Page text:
Ron Saunders meant so much to so many fans – including our historic features writer.
Words: Alan Wilson | @VILLAlan54
Just before my sixth birthday, after seeing a few reserve games, my father took me to my very first ‘proper’ Aston Villa match.
You never forget your very first time at Villa Park – with the stunningly perfect green pitch, the roar of the crowd and the beautiful claret and blue shirts.
I was also struck that day, in the bright sunshine, by the pure, dazzling white shirts of the opposition – Portsmouth.
Studying the match programme, and in particular the team sheet page over and over, there was a name that caught the eye – even if his time on the pitch necessarily didn’t. The centre-forward for Pompey that day was one “Ron Saunders”.
After a decent, but unremarkable playing career, Saunders cut his managerial teeth at Norwich and Manchester City before rocking up at Villa Park just in time for the 1974-75 season. There has been year upon year of festering decay that had put woodworm into the timber of Aston Villa’s proud history.
Apart from a win in the inaugural final of the League Cup in 1961, no major trophy had glittered in the sunshine at Villa Park since the 2-1 FA Cup final victory over Manchester United’s Busby Babes in 1957. For people of a similar age, it was hard to remember anything other than hard times for the Villa.
When Ron Saunders arrived in town, the whole footballing landscape changed at Villa Park. In his very first season, promotion back to the First Division alongside a League Cup win at Wembley – a 1-0 win against Norwich City.
I don’t recall how, but I bagged two tickets to attend Aston Villa’s End of Season awards and presentation evening at Penn’s Hall Hotel in Sutton Coldfield.
I have vivid memories of that evening – the Villa captain was a tall and likeable centre-half called Chris Nicholl – and as well as holding the League Cup aloft and leading the team to promotion, Nicholl had also won the coveted ‘Terrace Trophy’ after being voted as the fan’s favourite player that season. After filling the League Cup with the obligatory champagne and sharing it around his fellow team-mates, staff and the player’s wives, he then refilled it with several pints of lager.
I was in heaven as the three-handled Football League cup was handed to me and I took a huge gulp from the glittering trophy. The mood was buoyant and as everybody was getting progressively more festive, I spotted Ron Saunders – sitting alone – and watching everybody enjoy themselves. My wife tried to stop me, but I could not be detained – I was determined to speak to the dour-faced man who had put a smile back on the face of Aston Villa.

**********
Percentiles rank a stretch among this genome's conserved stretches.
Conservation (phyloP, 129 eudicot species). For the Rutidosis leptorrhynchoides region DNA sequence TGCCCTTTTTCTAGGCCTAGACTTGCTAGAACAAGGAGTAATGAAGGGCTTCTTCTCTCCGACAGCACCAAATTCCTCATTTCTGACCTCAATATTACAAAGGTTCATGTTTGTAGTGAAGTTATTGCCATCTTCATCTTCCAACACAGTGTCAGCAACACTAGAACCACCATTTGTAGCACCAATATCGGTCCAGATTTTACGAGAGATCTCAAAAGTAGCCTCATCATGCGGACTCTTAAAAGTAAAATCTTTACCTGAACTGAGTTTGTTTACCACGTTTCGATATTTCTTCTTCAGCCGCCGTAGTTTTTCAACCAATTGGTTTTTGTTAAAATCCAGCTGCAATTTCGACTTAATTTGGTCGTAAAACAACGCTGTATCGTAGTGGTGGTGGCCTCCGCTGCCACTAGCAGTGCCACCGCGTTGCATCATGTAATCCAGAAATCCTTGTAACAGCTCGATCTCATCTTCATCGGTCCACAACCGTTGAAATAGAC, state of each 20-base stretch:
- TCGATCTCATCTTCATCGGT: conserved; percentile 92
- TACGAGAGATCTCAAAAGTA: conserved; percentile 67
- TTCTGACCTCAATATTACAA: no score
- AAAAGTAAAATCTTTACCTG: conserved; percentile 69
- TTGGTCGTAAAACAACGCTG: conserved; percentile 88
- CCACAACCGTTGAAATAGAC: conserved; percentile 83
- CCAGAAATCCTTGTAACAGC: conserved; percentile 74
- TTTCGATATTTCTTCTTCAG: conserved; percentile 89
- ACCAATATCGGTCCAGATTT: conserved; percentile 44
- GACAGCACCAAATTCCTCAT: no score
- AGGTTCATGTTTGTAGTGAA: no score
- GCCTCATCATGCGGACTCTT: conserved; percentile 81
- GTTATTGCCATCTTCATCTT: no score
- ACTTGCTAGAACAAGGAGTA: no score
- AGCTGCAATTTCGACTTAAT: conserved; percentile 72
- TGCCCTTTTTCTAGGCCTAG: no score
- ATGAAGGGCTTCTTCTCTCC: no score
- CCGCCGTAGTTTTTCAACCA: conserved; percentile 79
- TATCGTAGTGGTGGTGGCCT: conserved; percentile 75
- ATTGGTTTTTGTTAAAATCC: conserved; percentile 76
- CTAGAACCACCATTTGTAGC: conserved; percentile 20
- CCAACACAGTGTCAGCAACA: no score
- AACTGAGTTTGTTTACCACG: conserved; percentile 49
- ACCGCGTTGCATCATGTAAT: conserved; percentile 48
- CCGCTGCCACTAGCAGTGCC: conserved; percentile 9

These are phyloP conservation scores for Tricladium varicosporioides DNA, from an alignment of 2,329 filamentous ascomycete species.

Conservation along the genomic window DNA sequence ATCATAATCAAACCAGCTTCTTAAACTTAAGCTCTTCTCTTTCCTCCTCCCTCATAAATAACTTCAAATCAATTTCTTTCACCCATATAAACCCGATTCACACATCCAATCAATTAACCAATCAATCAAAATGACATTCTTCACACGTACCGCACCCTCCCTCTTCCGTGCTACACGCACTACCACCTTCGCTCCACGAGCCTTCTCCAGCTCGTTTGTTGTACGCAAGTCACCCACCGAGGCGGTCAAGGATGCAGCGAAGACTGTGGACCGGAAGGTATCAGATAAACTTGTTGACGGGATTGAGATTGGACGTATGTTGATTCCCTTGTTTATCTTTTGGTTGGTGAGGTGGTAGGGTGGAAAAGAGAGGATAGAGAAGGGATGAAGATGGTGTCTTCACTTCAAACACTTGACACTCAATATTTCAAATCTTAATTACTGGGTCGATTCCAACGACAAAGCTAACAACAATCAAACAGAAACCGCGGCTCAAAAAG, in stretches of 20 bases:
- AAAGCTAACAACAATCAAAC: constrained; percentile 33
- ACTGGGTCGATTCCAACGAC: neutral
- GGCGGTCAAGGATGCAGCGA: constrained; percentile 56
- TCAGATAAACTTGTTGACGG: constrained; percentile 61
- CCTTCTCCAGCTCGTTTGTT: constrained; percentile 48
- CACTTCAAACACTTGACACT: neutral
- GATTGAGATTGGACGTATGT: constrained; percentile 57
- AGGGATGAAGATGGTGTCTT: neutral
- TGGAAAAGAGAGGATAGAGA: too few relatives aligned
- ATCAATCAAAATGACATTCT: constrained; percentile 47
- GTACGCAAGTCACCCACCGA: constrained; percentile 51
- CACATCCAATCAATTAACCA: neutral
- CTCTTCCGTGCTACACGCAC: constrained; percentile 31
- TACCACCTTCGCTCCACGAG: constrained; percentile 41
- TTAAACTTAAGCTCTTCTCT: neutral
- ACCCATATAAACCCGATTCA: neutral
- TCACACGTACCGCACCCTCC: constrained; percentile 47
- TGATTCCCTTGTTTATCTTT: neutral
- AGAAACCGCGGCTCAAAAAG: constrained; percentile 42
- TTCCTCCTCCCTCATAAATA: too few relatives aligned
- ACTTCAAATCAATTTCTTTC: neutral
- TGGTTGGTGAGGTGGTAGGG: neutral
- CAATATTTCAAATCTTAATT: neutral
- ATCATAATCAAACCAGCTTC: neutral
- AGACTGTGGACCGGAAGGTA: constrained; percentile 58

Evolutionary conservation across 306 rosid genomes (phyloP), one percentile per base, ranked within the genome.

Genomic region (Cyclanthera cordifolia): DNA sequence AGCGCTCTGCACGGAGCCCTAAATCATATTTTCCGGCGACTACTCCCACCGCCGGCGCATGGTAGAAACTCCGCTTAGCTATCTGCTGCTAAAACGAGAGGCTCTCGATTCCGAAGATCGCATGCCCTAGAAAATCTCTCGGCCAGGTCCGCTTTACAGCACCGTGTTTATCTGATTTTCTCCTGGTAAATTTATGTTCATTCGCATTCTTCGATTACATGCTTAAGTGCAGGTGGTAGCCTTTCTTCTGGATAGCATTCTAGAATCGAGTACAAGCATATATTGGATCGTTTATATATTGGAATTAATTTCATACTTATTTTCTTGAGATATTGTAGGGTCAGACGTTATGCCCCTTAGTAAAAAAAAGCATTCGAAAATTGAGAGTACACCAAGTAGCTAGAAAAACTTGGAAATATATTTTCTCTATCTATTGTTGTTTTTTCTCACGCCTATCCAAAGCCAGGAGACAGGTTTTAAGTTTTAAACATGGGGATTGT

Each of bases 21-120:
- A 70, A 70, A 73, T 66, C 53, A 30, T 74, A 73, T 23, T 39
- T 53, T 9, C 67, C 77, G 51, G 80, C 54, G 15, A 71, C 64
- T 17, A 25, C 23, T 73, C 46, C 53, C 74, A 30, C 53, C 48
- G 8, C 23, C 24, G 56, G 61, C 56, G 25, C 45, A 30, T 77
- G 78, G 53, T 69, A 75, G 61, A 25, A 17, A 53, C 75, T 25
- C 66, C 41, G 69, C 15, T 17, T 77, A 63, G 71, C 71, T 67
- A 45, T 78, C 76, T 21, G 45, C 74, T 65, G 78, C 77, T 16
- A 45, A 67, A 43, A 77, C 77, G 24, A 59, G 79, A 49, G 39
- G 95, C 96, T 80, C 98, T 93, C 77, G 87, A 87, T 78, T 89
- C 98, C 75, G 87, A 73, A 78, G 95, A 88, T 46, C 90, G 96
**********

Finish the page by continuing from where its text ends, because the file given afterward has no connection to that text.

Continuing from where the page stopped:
I will never forget the brief, but poignant conversation I had with Aston Villa’s ‘king in waiting’.
“Mr Saunders, I just want to thank you for the best season of my Villa life.”
He looked me directly in my eyes, and replied, “How long have you been an Aston Villa supporter, son?”
“All my life, since my Dad first took me when I was five,” I retorted.
He accepted my hand, and without a glimmer of humility said:
“You might have enjoyed this season, but hold tight, this is just the very beginning for us all – the biggest and best is yet to come.”
The rest, of course is history.
Another League Cup victory in 1977 after an epic three-match final. Losing Brian Little to injury and selling Andy Gray to Wolves. Saunders then put together the team that would fulfill that promise on the balmy night at Penn’s Hall.
Aston Villa and it’s adoring fans had been waiting some 71 years since their previous Championship win in 1910. In the 80-81 season, after finishing four points clear of an impressive Ipswich Town side managed by the brilliant Bobby Robson, Saunders and his fast-flowing Villa team lifted the Football League Championship.
Just five months later, Saunders stunned the football world by walking out of Villa Park under a huge cloud after a row with then owner Ron Bendall. Unbelievably, on the May 26th 1982, under the stewardship of Tony Barton – Aston Villa became Champions of Europe by beating the mighty Bayern Munich on an unforgettable night in Rotterdam.
Make no mistake though – although he was absent on that balmy night in the De Kuyp Stadium, it was Saunders’ team, tactics and unshakeable spirit that won the European Cup that night.
The sad passing of Ron Saunders will stir up hundreds of memories for thousands of Aston Villa supporters across the world.
Personally, I will never forget the firm handshake, steely-eyed glare and total assurance that ‘the best was yet to come’.
Rest in peace, Ron, you will never be forgotten.